A winding season’s journey is in the books for Cornell women’s hockey. The Red (13-14-4, 9-9-4 ECAC) lost the first two games of the best-of-three ECAC quarterfinals to Clarkson (28-3-5, 14-3-5 ECAC). On Friday, the Knights won, 2-0, and on Saturday, 5-2. This year is the first since the 2008-09 season that Cornell is not represented in the ECAC Championship game.
Facing a formidable foe on Friday, Cornell got off to a strong start, outshooting Clarkson in the first period.
“I thought we did start strong, actually,” said Cornell head coach Doug Derraugh ’91. “I thought we came ready to play.”
According to senior assistant captain and forward Taylor Woods, the low-scoring game that evolved over the course of play meant scoring the first goal was going to be important.
“Who’s going to get that first goal? And the momentum goes that way,” she said.
Unfortunately for Cornell, it was Clarkson that struck first. The Red kept it a one-goal game until allowing an empty net tally with 24 seconds left in regulation.
“Our goalie [junior Paula Voorheis] played phenomenal in both games,” Woods said. “She made some critical saves … when we had lapses in our defense.”
“Paula played outstanding,” concurred senior captain and defender Cassandra Poudrier.
According to Derraugh, the 2-0 final score meant the Red did a good job keeping Clarkson off the board on Friday while failing to generate offense themselves.
“Clarkson’s a real strong team, solid defensively,” Derraugh said. “We struggled to get some great opportunities. Overall, we were pretty solid defensively. We just couldn’t [score].”
Down 1-0 in the series, Saturday was a must-win game for the Red. Cornell understood the imperative of getting off to a good start.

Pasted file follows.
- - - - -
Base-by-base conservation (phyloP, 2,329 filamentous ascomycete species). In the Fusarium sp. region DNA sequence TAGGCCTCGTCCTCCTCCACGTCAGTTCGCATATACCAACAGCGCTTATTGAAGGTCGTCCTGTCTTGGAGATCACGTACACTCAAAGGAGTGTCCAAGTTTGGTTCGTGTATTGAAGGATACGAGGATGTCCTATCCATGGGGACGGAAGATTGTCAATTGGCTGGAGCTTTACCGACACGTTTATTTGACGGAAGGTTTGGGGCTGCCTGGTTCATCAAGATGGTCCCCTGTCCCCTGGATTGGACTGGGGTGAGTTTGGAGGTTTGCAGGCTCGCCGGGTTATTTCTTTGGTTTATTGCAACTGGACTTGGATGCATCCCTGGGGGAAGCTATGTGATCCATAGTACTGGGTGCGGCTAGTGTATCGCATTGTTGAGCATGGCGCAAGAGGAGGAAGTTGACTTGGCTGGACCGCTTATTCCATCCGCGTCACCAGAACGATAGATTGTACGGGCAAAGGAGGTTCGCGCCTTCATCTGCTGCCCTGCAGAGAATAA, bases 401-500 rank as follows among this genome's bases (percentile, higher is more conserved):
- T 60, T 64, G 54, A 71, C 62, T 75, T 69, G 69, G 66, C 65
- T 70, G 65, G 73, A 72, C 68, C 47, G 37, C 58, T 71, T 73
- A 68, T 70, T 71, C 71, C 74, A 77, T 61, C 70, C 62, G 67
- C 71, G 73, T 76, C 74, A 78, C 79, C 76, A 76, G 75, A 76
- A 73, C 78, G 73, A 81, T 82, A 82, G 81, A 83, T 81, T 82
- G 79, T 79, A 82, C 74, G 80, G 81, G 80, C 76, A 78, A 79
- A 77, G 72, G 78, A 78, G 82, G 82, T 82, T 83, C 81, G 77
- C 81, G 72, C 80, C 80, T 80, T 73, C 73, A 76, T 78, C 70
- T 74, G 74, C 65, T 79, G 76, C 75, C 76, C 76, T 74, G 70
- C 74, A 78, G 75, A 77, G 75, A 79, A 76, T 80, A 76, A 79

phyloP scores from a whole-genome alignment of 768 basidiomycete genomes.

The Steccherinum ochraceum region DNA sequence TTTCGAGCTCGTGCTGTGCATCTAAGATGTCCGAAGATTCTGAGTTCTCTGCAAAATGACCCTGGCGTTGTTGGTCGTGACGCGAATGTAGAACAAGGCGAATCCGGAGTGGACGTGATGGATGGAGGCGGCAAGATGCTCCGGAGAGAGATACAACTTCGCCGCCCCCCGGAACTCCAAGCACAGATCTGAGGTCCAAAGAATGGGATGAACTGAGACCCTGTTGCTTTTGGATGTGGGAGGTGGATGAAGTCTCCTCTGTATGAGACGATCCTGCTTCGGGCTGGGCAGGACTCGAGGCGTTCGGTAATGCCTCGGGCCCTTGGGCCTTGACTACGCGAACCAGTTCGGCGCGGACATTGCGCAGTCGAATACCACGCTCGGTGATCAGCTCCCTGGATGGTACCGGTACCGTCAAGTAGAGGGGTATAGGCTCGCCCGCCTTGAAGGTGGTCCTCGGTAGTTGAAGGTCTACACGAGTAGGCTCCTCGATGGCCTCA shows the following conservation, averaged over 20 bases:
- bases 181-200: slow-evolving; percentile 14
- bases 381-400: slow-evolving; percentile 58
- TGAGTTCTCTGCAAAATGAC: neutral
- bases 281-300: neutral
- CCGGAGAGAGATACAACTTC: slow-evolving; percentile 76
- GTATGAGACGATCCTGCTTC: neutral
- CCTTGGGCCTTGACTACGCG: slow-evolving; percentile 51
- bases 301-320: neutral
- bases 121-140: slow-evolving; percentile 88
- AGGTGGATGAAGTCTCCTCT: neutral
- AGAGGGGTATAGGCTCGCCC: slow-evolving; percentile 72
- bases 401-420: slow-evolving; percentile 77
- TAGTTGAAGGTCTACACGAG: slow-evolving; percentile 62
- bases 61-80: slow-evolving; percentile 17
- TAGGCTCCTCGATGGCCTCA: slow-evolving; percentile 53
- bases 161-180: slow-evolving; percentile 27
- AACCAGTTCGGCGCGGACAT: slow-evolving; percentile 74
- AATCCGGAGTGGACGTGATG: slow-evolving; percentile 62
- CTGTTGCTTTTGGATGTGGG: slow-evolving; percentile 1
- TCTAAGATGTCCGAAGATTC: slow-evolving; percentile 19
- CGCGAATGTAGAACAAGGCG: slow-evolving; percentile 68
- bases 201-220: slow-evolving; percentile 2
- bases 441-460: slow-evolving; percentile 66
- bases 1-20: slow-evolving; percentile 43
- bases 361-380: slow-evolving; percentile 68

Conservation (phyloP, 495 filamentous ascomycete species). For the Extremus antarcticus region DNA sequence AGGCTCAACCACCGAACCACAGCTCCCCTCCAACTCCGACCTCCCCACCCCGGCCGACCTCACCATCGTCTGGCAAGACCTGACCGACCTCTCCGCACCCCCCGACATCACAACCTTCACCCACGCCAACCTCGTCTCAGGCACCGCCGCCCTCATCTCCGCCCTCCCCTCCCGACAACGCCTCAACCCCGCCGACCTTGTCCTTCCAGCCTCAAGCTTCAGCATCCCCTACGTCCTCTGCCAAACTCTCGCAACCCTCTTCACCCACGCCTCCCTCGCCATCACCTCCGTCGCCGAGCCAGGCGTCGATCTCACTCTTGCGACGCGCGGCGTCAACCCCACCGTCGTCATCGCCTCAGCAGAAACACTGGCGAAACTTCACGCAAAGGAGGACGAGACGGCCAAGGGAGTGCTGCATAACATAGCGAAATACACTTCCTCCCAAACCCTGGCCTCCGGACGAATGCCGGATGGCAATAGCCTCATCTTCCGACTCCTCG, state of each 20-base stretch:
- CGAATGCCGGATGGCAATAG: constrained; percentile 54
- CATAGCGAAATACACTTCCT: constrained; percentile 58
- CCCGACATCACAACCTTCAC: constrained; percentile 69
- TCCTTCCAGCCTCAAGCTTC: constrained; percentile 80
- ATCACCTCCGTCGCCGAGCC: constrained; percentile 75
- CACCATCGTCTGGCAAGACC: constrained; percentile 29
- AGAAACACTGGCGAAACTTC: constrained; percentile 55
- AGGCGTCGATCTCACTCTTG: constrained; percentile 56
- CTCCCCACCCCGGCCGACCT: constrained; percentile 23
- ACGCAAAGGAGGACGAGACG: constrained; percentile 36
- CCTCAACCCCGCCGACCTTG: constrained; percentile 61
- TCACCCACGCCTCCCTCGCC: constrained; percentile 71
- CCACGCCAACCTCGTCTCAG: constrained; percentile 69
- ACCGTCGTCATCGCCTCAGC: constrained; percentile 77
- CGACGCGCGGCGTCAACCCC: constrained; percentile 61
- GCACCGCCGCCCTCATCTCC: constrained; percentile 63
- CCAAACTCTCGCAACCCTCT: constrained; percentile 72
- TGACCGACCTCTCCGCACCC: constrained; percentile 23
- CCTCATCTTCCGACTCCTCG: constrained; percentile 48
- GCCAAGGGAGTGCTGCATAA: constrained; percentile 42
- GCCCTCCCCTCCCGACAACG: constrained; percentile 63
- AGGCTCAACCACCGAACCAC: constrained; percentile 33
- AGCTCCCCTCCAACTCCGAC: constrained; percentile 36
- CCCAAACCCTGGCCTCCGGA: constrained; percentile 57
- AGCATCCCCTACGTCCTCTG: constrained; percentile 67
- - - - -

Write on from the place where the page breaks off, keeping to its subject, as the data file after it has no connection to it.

“Our goal for the second game was to get the first goal,” Poudrier said.
Senior forward Jess Brown capitalized on an extra attacker opportunity midway through the first to give the Red the game’s first lead, and freshman forward Christian Higham made it 2-0 only three minutes later.
“It’s better to protect the lead than come back from one,” Woods said. “We had a lot of power play time.”
Derraugh said had the Red been able to go into the first intermission up by two; it would have accented their first period statement. However, the Knights trimmed Cornell’s lead to a single goal in the closing minutes of the first. Five minutes into the second, a second Clarkson goal had the game all tied up. With most of the game still to play, Woods and Poudrier still believed in Cornell’s chances.
“You could feel … it could go either way,” Woods said, emphasizing the importance of momentum. “A person or even a play creates that for a team.”
“It was playoff hockey; it could go either way,” Poudrier echoed.
Woods said the Red did not block as many shots as the team usually does. Indeed, Clarkson fired in puck after puck on net, getting 52 total shots on goal to Cornell’s 15. With six minutes left in regulation and the game still tied at 2-2, the Knights finally found the back of the net. A second goal a few minutes later made it 4-2, and an empty net formality closed the books on Cornell’s season.
“We’re disappointed,” Derraugh said. “At the start of the year, our goal was to get to the ECAC Championship.”
As seniors, Saturday was Woods and Poudrier’s last game in Carnelian and White. Poudrier pointed to the strength of team chemistry and character of her fourth and final Cornell team.
“We never backed down,” said Poudrier. “We had a lot of ups. We kept moving forward.”
Woods reflected on the season and her career, saying that while this Cornell team did not go as far into the playoffs as it would have liked, over the course of the season, they achieved positive influence on others, raised money for charity and achieved personal growth.
“We’ve accomplished so much,” she said. “I’ve really enjoyed my time at Cornell and I know I’m going to miss it.”